Once a week, probably around age 12, I rode my bike up and down Urbana Drive in the Wheaton-Glenmont neighborhood north of Washington, D.C., delivering copies of the Montgomery County Journal. My bike was black with newspaper baskets over the back wheel, and I once did a great end-over-end cartwheel off it while trying to impress a girl. I didn’t get the girl, but did break and dislocate all four left hand fingers and split open my upper lip. No applause, please.
The Journal was one of a collection of papers serving other D.C. metro counties. They were one company’s community newspaper answer to the behemoth that was The Washington Post. I have no idea if the different Journals still exist, and can only find trace references to them online.
Post-Newsweek Media Inc. -- ironically, a division of The Washington Post Company -- owns Gazette.net which publishes print products in Montgomery, Frederick and Prince George’s counties in suburban Maryland. They are considered “local, hometown” newspapers. I have no idea how well the Gazettes are doing financially for the Post, but -- with last week’s big news -- it may not matter. Or it may matter a lot.
The news, in case you hadn’t heard, is that Amazon.com founder Jeff Bezos bought The Washington Post from the Graham family for $250 million.
Although I delivered the Journal, The Washington Post was the paper in our home during the multiple times I lived in the D.C. area. I have no memory of it, but I’ll bet we took it during the late 1960s and early 1970s. I know we did for six years after returning from Mexico in 1973, and again when we returned from the Northern Mariana Islands in 1982.
I believe my father is still a subscriber (I have visions of huge stacks of Posts on a bay window sill in a house in which we once lived in the Virginia suburbs); he tends to bring copies with him when he visits us.
In any event, The Washington Post has been a part of our family’s lives for a long, long time and for all of that time, it’s been owned by the Graham family. I was as surprised as anyone -- although not likely as surprised as its staff -- that the family had decided to sell it to Bezos.
One of the likely reasons the Grahams sold the paper is that, for years since the Internet revolution took hold, operating margins at major metropolitan newspapers across the country have become slimmer and slimmer. Not all of them -- perhaps none of them -- have figured out their print + digital game plan.
In the 13 years I’ve been with the C-I, I’ve seen South Carolina’s big metro dailies change hands, sometimes with what I believe were devastating effects. In some cases, the papers are no longer what they were. Despite being competitors, I do not dance on anyone’s grave. You would think I would, wouldn’t you? But good journalism supports democracy. We need more of that, not less.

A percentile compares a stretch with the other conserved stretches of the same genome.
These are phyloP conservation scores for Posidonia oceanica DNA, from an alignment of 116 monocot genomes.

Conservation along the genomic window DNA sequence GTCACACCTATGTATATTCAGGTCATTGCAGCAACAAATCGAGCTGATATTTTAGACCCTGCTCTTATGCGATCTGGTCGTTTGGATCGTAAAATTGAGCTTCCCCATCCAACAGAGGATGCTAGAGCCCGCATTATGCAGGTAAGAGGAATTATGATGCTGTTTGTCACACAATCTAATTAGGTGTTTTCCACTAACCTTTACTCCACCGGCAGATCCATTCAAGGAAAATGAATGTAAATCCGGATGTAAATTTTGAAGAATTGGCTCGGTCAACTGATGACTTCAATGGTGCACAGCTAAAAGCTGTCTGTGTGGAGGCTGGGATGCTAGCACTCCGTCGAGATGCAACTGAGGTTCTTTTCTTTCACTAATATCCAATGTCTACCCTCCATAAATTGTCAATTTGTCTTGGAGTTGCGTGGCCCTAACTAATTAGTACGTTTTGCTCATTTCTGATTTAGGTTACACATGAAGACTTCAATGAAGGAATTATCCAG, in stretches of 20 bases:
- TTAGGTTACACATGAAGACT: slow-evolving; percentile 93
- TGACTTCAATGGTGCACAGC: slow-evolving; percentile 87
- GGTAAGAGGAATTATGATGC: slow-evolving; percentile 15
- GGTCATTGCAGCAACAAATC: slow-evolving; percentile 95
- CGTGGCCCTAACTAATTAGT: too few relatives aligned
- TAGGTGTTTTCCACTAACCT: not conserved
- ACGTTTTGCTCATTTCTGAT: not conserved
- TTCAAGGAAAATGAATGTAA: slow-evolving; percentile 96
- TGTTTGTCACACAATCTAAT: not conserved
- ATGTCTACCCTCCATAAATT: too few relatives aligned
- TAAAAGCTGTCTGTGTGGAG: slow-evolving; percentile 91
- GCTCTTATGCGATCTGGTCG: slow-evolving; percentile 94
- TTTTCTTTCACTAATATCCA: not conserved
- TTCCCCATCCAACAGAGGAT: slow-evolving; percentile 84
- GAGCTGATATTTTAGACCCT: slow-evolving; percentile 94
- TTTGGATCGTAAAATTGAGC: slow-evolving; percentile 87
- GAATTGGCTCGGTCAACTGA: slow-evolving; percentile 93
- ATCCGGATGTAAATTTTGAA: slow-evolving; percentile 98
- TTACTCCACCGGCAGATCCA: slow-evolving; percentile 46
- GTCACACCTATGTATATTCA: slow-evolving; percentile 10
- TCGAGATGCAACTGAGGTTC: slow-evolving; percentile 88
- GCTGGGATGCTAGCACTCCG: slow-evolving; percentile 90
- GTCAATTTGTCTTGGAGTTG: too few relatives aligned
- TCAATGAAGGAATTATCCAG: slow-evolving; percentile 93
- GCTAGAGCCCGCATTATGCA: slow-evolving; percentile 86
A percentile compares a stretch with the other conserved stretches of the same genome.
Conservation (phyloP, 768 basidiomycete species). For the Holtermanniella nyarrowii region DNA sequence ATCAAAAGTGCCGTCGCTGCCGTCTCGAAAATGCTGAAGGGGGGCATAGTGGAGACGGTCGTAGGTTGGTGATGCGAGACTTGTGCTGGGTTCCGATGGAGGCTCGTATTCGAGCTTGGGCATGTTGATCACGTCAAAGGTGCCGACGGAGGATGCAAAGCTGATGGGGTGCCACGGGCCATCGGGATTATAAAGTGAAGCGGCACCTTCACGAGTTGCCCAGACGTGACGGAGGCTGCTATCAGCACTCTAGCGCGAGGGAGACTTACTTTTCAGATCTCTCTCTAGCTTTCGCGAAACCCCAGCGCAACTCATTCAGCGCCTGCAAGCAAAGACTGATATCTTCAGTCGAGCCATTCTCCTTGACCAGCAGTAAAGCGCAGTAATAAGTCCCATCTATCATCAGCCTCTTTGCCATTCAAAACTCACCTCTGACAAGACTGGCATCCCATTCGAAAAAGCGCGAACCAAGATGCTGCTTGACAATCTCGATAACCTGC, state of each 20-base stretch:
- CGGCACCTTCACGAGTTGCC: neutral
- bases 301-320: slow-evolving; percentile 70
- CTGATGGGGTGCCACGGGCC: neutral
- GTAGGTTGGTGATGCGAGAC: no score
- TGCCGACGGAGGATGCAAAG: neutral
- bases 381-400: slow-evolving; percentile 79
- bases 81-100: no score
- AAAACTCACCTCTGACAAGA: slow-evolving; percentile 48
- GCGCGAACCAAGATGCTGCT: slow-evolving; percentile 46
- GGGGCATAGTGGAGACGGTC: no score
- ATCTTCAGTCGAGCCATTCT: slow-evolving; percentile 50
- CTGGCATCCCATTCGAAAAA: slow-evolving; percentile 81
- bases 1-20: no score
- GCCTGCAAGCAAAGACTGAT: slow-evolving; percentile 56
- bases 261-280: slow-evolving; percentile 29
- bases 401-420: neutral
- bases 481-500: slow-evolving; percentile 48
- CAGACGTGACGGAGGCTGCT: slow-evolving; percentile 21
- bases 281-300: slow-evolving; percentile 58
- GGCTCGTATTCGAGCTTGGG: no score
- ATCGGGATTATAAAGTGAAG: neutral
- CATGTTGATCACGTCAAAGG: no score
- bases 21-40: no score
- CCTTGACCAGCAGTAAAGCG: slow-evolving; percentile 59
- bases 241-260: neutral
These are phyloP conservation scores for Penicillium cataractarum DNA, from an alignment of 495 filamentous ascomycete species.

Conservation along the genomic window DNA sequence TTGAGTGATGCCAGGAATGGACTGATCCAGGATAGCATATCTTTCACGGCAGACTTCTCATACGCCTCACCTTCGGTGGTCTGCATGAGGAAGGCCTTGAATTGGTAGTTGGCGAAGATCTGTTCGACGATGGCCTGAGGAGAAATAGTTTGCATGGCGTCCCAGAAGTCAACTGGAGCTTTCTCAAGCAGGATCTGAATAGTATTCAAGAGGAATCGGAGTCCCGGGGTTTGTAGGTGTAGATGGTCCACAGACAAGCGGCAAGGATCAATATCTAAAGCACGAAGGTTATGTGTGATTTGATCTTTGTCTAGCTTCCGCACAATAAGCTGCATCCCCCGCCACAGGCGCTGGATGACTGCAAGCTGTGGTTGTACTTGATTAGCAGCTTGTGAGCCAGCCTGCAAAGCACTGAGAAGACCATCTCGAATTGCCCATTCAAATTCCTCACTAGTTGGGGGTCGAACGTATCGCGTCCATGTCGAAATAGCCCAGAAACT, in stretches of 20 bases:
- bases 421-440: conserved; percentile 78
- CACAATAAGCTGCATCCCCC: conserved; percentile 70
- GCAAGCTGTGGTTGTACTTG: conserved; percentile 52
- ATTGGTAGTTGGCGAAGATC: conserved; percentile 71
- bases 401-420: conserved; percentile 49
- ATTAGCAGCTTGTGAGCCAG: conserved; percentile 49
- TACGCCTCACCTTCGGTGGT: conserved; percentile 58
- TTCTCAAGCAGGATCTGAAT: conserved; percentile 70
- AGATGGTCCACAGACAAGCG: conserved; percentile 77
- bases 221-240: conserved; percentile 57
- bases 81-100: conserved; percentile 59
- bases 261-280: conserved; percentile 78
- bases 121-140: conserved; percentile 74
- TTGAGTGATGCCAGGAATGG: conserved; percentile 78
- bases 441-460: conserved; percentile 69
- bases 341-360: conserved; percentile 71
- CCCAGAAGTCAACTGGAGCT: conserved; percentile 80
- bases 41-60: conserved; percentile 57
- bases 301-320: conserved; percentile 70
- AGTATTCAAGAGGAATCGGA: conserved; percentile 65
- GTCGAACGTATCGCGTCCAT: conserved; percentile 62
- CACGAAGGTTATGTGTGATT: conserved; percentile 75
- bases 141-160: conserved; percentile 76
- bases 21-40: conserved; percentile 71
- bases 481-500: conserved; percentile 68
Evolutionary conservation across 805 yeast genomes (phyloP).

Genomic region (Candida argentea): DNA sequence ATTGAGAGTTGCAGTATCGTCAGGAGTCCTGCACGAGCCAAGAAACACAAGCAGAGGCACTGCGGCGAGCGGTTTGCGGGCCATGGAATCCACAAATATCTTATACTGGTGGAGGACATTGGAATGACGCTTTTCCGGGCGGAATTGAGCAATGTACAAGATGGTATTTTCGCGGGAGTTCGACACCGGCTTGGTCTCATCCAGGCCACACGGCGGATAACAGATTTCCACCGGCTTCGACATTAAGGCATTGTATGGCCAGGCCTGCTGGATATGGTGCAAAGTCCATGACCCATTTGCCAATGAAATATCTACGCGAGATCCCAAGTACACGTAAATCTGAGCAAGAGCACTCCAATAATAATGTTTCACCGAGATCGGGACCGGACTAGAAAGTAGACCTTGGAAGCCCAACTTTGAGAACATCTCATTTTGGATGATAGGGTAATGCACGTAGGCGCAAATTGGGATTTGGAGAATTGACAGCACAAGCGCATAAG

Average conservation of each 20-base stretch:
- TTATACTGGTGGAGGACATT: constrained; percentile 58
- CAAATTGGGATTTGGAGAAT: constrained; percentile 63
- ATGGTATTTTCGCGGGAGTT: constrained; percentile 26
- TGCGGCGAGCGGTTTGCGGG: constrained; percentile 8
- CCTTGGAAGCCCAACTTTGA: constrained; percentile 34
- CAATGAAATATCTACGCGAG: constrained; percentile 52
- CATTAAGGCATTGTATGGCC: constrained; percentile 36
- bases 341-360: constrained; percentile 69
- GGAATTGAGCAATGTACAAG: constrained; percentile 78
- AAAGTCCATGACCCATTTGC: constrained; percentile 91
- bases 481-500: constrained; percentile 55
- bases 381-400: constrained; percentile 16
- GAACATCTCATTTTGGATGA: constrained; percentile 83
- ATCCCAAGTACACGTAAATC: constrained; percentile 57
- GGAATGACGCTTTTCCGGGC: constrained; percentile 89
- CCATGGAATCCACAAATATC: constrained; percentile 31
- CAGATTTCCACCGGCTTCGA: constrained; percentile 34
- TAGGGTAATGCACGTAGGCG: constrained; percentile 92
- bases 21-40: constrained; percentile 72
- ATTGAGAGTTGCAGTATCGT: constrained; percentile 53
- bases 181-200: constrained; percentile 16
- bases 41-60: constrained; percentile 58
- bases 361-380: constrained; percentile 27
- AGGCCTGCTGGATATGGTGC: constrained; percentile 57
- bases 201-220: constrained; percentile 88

That is even more true in Washington where which way the wind blows can be a subject of high political debate.
But let’s stay local, shall we? The ills of the newspaper industry are not universal. Or, at least, they are not universally the same ills or of the same degree.
Large metro dailies have suffered because they have tried to be all things to all people when readers have access to so much more information through cable TV and the Internet. I would dare say the Internet is even beating cable at this point.
But when it comes to what’s happening right here in Kershaw County, what are your digital choices?
Being a rather Internet-savvy person -- despite my position here at a newspaper, I get most of my news about things beyond Kershaw County via the Internet -- the only real local options I’ve seen are Facebook and the C-I’s website.
Facebook, however, is a part of cyberspace where fiction is sometimes laid out as truth, and where you never get the depth of the whole story.
Of course, the C-I uses Facebook, too, as more than 1,750 of you know. We post links to our top stories, put out news alerts and a few other things to update you on what we’re doing, hopefully leading you to our website (www.chronicle-independent.com). There, print subscribers can register to read stories online for free; those who don’t subscribe to the printed C-I can purchase access to the website’s news content. We believe our news has value; after all, we worked hard to bring it to you, regardless of platform.
We must be doing something right, because 8,477 different people visited our website between July 6 and Aug. 5. Nearly 60 percent of those visitors had visited us before. We appreciate the loyalty.
But numbers aren’t everything; it’s what behind them. The C-I is a part of this community. We bring you stories no one else will, whether hard, breaking news or light-hearted features.
Take Wednesday’s paper, for instance. While Columbia focused on university student housing and how the Discovery Channel’s being slammed for one of its shark documentaries, we highlighted a Lebanese woman visiting cousins right here in Camden. Who else is going to do that?
With the C-I, you’re getting stories about things happening right here at home, about people who live in your community.
Bezos may never snap us up -- which is OK -- but we plan to keep doing what we’re doing. No one has been able to duplicate that in Kershaw County, no matter what the technology.